What Do No-Contest Clauses Have to Do With Undue Influence?

No-contest clauses deter challenges to your estate plan, but you might want to consider terms that allow for legit challenges related to undue influence.

An older woman has a serious talk with another woman.
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There are two ways to approach defending your last will or trust from a claim filed by an individual, or individuals, seeking to alter the terms you have chosen. One way is to simply allow your personal representative or trustee to defend your choices. Another is to include a no-contest clause that disinherits all claimants if they lose their challenge or for even filing the challenge in the first place.

The no-contest clause can be a powerful deterrent for a beneficiary who feels they are entitled to more than the share provided if they know that simply filing the challenge will forfeit even that share. But it is not a deterrent for a relative omitted from the estate plan altogether. And it may thwart an attempt by a relative seeking to actually protect your interest in how your estate is distributed at your death or to recover funds taken or expended by a person taking advantage of you before your death.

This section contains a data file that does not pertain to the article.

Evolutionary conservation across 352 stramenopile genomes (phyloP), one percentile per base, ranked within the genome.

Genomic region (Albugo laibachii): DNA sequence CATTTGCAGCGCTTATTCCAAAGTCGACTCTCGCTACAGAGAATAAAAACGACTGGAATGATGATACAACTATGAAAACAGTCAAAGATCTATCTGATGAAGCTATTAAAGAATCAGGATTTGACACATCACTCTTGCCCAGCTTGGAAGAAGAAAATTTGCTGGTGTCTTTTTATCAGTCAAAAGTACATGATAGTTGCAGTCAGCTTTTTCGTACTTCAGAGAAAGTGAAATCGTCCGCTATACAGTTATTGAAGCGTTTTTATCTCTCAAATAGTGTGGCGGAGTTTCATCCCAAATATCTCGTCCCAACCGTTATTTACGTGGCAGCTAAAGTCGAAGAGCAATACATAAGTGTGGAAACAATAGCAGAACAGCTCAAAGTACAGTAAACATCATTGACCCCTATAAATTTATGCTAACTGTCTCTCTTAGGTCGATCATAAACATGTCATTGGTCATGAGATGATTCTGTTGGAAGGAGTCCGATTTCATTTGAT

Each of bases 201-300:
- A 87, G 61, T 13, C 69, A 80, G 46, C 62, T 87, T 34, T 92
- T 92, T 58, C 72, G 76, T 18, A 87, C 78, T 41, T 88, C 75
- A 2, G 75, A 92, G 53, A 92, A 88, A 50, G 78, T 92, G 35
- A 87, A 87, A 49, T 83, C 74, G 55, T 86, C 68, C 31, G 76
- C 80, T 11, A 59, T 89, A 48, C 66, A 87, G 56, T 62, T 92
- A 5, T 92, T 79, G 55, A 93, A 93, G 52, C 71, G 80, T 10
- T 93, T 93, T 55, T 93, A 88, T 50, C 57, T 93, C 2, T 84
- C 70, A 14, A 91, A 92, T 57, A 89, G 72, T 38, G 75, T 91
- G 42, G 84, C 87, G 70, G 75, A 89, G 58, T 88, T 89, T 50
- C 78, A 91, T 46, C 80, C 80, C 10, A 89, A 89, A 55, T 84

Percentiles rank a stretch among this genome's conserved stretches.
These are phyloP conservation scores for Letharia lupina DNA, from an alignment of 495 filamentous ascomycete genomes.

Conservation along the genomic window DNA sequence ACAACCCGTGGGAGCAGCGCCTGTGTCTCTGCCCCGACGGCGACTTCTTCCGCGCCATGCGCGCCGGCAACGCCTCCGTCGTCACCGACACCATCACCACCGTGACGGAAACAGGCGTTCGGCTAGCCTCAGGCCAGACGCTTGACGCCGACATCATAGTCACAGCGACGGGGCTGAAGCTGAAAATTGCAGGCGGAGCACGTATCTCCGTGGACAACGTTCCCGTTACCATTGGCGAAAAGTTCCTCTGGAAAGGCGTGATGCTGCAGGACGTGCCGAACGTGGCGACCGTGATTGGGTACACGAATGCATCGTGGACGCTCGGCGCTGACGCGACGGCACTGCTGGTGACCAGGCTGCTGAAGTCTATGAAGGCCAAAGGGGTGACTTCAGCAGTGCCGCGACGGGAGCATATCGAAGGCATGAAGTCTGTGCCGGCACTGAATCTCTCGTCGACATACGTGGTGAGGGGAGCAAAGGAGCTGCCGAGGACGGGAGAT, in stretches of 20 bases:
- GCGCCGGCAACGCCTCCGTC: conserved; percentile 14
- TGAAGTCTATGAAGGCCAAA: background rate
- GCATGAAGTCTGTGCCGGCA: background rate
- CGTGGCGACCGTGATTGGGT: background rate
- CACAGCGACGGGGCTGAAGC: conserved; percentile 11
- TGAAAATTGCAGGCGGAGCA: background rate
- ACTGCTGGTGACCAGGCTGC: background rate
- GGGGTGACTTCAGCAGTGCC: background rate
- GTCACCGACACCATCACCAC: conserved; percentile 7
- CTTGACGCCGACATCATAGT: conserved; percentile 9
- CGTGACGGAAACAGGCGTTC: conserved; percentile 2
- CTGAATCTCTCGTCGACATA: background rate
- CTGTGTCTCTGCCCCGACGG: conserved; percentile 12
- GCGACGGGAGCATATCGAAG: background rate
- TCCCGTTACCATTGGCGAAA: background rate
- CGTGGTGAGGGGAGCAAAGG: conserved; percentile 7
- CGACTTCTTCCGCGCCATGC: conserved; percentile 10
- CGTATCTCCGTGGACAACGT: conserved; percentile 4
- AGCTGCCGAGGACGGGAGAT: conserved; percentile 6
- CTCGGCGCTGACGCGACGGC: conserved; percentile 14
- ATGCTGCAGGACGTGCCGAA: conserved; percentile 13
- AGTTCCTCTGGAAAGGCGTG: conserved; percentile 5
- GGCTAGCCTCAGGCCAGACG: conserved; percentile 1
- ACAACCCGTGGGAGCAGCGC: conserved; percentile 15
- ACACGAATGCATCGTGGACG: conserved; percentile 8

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Timothy Barrett, Trust Counsel
Senior Vice President, Argent Trust Company

Timothy Barrett is a Senior Vice President and Trust Counsel with Argent Trust Company. Timothy is a graduate of the Louis D. Brandeis School of Law, past Officer of the Metro Louisville Estate Planning Council and the Estate Planning Council of Southern Indiana, Member of the Louisville, Kentucky, and Indiana Bar Associations, and the University of Kentucky Estate Planning Institute Committee.